One of the most popular ways to deal with the issue of a missing tooth (or teeth) is to get dental implants. They look natural, they don’t have to float in a glass at night, and they have their own root structure, which makes them extremely stable, stable enough to support a bridge or partial dentures. But since dental implants involve surgery, there are some risks associated with the procedure, both immediately after surgery or in the future.
Implant surgery, which exposes the tissue, bone and nerves under the teeth, can lead to infection in different ways. Infection can occur in the gums or the bone itself at the site of the implant, and the discomfort from this is generally noticed quickly by the patient. It is extremely important that the patient seek treatment immediately if he or she experiences red or swollen gums, or if there is bleeding from brushing or examination. This is a fairly common problem that can be treated with antibiotics. But if problem is not noticed and treated, it may become peri-implantitis, which is a more serious infection usually under the implant, and at the extreme, may cause the loss of the implant altogether. This occurs more regularly in people with diabetes and people who use tobacco products.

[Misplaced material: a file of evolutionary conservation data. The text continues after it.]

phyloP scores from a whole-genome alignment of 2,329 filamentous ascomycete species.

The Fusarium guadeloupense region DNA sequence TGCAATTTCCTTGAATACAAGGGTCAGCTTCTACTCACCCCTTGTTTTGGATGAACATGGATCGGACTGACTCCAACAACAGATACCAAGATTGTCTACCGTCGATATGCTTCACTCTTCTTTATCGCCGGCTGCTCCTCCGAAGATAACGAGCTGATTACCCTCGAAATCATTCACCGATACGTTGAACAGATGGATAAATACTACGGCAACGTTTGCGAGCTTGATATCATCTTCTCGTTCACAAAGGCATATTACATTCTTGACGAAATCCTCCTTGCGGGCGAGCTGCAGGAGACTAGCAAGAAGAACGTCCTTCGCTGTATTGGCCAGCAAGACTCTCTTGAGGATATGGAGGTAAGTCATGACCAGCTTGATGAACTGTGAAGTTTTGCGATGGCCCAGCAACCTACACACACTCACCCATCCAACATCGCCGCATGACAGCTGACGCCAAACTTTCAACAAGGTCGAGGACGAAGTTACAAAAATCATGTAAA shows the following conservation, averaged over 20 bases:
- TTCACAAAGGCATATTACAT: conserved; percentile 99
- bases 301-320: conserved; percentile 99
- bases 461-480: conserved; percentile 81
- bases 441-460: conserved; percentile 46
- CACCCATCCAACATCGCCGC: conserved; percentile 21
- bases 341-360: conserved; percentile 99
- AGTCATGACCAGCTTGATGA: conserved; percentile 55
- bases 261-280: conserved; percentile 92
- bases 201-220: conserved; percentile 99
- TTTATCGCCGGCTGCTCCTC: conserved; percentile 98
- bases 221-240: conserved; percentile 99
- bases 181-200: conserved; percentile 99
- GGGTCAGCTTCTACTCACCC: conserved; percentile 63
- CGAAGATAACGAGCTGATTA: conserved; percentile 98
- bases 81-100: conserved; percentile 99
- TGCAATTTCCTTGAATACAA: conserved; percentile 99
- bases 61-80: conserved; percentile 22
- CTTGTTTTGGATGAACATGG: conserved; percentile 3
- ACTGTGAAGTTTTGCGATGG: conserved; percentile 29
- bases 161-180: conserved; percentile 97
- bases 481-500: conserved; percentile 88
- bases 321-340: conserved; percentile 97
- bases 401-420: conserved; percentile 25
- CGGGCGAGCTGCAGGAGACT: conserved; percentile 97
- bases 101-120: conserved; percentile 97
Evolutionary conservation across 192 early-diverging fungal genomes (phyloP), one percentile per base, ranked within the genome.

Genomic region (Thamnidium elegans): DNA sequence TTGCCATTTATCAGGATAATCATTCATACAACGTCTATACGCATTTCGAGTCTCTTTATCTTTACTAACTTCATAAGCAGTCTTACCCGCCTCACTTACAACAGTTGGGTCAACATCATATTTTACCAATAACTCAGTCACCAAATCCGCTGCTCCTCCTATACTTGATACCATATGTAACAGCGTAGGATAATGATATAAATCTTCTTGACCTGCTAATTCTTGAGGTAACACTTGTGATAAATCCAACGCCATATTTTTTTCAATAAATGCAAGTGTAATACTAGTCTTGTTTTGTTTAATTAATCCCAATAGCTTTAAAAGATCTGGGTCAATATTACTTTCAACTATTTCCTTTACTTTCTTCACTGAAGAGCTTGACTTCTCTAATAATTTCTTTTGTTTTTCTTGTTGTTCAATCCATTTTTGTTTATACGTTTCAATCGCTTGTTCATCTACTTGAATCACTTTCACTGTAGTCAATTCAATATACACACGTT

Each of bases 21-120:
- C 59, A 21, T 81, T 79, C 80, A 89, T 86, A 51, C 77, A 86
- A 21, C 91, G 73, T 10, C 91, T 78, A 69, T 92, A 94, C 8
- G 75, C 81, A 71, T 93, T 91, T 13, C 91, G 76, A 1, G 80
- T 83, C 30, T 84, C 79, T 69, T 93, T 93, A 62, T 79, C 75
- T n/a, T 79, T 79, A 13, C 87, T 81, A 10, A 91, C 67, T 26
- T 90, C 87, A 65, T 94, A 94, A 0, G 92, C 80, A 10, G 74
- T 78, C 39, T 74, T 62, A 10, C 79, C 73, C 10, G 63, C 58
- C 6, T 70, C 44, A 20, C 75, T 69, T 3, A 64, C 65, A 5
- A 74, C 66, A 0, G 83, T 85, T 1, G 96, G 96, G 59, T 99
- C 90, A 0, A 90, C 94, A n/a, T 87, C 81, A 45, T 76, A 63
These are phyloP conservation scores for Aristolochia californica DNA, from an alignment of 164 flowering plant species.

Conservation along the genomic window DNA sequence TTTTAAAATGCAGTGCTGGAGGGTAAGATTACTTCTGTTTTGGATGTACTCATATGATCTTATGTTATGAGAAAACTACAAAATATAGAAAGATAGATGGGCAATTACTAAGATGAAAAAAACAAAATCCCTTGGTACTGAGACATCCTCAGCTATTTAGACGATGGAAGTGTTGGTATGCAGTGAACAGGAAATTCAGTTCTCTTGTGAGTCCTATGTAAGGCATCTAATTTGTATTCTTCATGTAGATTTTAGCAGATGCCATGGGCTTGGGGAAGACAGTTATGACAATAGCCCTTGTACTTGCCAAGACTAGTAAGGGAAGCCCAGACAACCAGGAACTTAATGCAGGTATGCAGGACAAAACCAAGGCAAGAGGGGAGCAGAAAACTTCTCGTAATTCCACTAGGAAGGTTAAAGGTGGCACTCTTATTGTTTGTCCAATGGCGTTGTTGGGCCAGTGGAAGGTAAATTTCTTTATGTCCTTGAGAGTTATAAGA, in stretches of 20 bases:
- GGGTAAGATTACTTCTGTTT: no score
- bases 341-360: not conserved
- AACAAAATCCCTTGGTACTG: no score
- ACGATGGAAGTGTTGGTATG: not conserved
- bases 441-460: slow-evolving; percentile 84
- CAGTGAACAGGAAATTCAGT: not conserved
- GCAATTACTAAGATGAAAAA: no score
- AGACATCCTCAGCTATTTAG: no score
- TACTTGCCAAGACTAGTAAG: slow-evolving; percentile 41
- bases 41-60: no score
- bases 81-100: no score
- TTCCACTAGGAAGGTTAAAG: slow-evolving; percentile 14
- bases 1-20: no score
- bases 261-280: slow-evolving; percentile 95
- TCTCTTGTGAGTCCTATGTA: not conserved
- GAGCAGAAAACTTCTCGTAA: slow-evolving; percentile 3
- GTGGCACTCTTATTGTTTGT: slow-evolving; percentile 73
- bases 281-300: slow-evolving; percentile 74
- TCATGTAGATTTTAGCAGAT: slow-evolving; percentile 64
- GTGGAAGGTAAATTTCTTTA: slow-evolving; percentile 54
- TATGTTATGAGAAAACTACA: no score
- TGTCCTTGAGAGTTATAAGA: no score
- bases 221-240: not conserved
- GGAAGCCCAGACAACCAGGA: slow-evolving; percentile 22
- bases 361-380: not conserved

During an implant process on the upper jaw the implants can protrude into the sinus cavity simply because of the proximity of the sinuses to the jaw; this may also happen if there is already serious loss of bone in the upper jaw region. This can cause increased pressure, tingling or aching in the sinus cavity, which may evolve into more aggressive pain and headaches. In the most extreme cases, the patient may develop severe migraines even if he or she has never experienced them before.
Nerve damage can occur at the site of the anesthetic injection or during the placement of the implant. If an implant is not correctly set, it can actually cut right into a nerve. Serious repercussions can include numbness in the lower quadrant of the face where the implant is located, which means that the cheeks, lips and chin may be permanently numbed; nerve damage from the misplacement of an implant can also cause the rest of the teeth to become numb or painful.
In any kind of implant surgery (teeth, lungs, kidney, etc.) the body must accept what it experiences as a foreign object and integrate it into the system. In dental implants, the patient’s jaw bone successfully fuses with the implant, but there are cases where acceptance does not happen. The patient’s immune system may reject the implant, but there may be other reasons that are not yet known. People who smoke or chew tobacco are more likely to experience implant rejection than those who don’t. Clenching or grinding your teeth may also cause you to reject an implant. And while it is rare, an allergy to titanium (which may be unknown until the patient gets the implant) automatically causes an implant to be rejected.